All of the authors also address the problematic interaction between the aims of punishment and questions of consent and co-operation in one way or another. While rehabilitative purposes are those that can be reconciled best with consensual elements, we can find sceptical or even doubtful notes on that notion as well. For example, in Denmark, the way in which the suitability of a person for certain community sentences is assessed (by hearing and involving the offender) may just be seen as an estimation of the person s ability to discipline himself within the framework the sentence set )n a similar vein Beth Weaver and Monica Barry remark that in the eyes of some the meaning of the word rehabilitation has become synonymous with self-risk management and responsibilisation Seeking to obtain the offender s consent and cooperation, it seems, is thus not necessarily congruent with respect for his or her autonomy but can become part of the disciplinary apparatus in a Foucaultian sense, as Anette Stoorgard and Berit Johnson suggest. In nearly all the contributions, however, we find interesting retorts to the popular argument that asking an offender for his or her consent within the criminal justice system does not make sense or is even cynical where prison always is present as the ultimum remedium. At first glance and as mentioned above, it seems to be evident that the offender can only choose between the plague and cholera and is thus not exercising his or her free will. The consequence of this line of reasoning seems to be not to ask the offender at all a doubtful suggestion. Moreover, we have to note that an unconditionally enforced prison sentence is not always the consequence when consent is denied: it may be in some contexts that a fine is the result, as Peter Raynor recalls for times when consent was still was a requirement for probation in England & Wales. The same is said for Denmark today and even if a prison sentence is passed it may be shorter and experienced as a less burdensome task then a long probationary period Would it be fair to deny this option to the offender? In Croatia probation officers suspect that some offenders probably would appeal the suspension of their prison sentence if they knew beforehand that obligations and conditions are attached to the suspended sentence that can be onerous, and rather choose to go to prison. This results in the 6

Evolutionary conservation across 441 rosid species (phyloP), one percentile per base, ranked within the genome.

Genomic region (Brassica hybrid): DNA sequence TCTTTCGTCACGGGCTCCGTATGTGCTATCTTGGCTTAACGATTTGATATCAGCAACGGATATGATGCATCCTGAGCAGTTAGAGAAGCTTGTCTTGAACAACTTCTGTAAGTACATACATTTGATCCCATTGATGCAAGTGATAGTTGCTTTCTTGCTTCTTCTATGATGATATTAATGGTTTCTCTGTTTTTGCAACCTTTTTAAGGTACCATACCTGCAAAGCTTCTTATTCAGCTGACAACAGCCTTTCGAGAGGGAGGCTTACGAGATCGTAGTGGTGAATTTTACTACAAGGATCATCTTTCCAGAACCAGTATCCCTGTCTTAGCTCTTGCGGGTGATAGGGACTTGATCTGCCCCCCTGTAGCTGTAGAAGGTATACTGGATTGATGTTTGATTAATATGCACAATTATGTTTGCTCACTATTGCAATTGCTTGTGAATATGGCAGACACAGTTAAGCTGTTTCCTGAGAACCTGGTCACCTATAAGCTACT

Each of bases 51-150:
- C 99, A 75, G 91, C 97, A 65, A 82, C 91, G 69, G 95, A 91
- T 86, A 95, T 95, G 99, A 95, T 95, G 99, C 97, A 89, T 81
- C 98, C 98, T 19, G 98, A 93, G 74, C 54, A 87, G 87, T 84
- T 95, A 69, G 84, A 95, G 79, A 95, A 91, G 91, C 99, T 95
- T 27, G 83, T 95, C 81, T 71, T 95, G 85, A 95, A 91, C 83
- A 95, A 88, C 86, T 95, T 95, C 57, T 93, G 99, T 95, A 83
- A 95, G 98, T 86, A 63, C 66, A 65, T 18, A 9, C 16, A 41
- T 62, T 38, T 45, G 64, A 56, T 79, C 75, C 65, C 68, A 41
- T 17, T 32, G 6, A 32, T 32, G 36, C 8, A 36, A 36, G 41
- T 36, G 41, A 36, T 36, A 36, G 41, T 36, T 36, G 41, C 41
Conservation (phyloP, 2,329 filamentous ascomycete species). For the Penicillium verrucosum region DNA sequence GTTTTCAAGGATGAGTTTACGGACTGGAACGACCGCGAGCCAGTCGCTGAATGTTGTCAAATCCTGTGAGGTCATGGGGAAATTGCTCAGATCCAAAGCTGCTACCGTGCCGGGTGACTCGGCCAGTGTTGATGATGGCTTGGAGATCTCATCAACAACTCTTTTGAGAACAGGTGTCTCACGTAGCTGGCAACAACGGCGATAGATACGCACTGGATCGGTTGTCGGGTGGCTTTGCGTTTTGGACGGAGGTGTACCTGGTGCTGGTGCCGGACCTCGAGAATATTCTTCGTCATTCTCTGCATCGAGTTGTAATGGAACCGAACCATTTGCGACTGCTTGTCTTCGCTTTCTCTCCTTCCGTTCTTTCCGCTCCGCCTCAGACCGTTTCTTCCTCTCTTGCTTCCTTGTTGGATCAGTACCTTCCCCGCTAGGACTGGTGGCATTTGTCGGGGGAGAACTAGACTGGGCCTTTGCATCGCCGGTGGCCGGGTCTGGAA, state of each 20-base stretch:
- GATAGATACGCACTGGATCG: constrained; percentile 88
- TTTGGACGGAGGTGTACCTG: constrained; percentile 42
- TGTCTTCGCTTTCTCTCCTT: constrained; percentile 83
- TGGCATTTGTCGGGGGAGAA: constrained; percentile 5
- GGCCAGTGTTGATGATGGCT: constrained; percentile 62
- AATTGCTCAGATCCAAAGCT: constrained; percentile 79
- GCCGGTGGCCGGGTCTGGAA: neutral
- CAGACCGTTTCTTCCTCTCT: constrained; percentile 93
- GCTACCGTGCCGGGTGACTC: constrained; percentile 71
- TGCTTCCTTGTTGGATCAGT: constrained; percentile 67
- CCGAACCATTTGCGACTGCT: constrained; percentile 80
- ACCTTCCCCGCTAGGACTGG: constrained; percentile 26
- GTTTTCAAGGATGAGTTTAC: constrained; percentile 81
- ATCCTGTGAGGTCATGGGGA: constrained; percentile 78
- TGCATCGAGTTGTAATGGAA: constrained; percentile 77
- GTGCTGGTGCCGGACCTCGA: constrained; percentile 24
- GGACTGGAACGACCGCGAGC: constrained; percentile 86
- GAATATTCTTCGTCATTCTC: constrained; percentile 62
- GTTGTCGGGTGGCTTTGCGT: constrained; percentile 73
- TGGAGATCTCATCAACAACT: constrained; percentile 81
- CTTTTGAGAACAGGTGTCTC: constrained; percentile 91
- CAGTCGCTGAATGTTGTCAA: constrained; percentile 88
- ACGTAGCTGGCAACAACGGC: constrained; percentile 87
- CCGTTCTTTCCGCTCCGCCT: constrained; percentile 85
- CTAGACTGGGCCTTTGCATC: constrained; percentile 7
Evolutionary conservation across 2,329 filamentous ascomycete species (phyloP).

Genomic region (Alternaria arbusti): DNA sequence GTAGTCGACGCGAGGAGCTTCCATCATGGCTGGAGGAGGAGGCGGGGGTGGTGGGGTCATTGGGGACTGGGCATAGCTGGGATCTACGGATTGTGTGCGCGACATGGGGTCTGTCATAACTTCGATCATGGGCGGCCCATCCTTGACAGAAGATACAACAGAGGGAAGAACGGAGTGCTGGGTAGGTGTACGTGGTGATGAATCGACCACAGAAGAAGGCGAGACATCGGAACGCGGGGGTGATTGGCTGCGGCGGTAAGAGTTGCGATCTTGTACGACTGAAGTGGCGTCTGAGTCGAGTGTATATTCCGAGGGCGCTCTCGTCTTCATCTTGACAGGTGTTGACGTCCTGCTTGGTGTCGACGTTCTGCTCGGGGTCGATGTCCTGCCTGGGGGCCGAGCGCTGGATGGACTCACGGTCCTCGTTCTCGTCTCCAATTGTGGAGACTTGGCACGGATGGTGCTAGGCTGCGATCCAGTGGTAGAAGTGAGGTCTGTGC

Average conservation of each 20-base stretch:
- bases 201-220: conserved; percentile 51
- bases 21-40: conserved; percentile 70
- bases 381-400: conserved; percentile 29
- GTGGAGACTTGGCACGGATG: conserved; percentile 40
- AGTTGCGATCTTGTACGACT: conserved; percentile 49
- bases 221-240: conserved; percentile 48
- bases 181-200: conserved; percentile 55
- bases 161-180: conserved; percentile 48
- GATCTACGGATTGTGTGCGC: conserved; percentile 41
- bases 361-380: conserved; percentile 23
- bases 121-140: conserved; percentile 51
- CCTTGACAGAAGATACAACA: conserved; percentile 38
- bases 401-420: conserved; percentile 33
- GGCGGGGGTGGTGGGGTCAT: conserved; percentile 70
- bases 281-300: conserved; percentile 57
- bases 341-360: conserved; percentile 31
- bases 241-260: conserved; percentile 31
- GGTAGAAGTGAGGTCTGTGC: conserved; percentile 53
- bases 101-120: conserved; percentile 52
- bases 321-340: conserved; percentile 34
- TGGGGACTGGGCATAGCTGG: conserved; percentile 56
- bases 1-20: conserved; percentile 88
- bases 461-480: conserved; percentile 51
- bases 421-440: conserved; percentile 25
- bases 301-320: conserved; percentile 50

interesting view of one probation officer quoted in the Croatian study and the question is what re-socialisation and rehabilitation effect prison has so maybe it is sometimes good they do not have a right to choose . Yet this paternalistic attitude is hard to reconcile with the idea of the offender as an autonomous person. The general problem is probably best summed up in Peter Raynor s remark: )f part of the purpose of a probation order is to encourage the probationer s active co-operation and participation denial of choice seems a strange starting point References Day, A., Tucker, K. and Howells, K. (2004) Coerced offender rehabilitation a defensible practice Psychology, Crime and Law, 10, 3: 259-69. Durnescu, I. (2010) Pains of probation effective practice and human rights International Journal of Offender Therapy and Comparative Criminology, 55, 4: 530-45. McNeill, F. & Beyens, K. (eds.) (2013) Offender Supervision in Europe. Basingstoke: Palgrave Macmillan. McNeill F Robinson G Liquid legitimacy and community sanctions in A Crawford & A. Hucklesby (eds.) Legitimacy and Compliance in Criminal Justice. London: Routledge. Morgenstern, C. (2010) The requirement of the offender s consent to community service in M. Groenhuijsen, M. Kooijmans & T. de Roos (eds.) Fervet Opus. Liber Amicorum Anton van Kalmthout. Apeldoorn, Antwerpen, Portland: Maklu. Morgenstern, C. & Larrauri, E. (2013) European norms policy and practice in F McNeill & K. Beyens (eds.) Offender Supervision in Europe. Basingstoke: Palgrave Macmillan.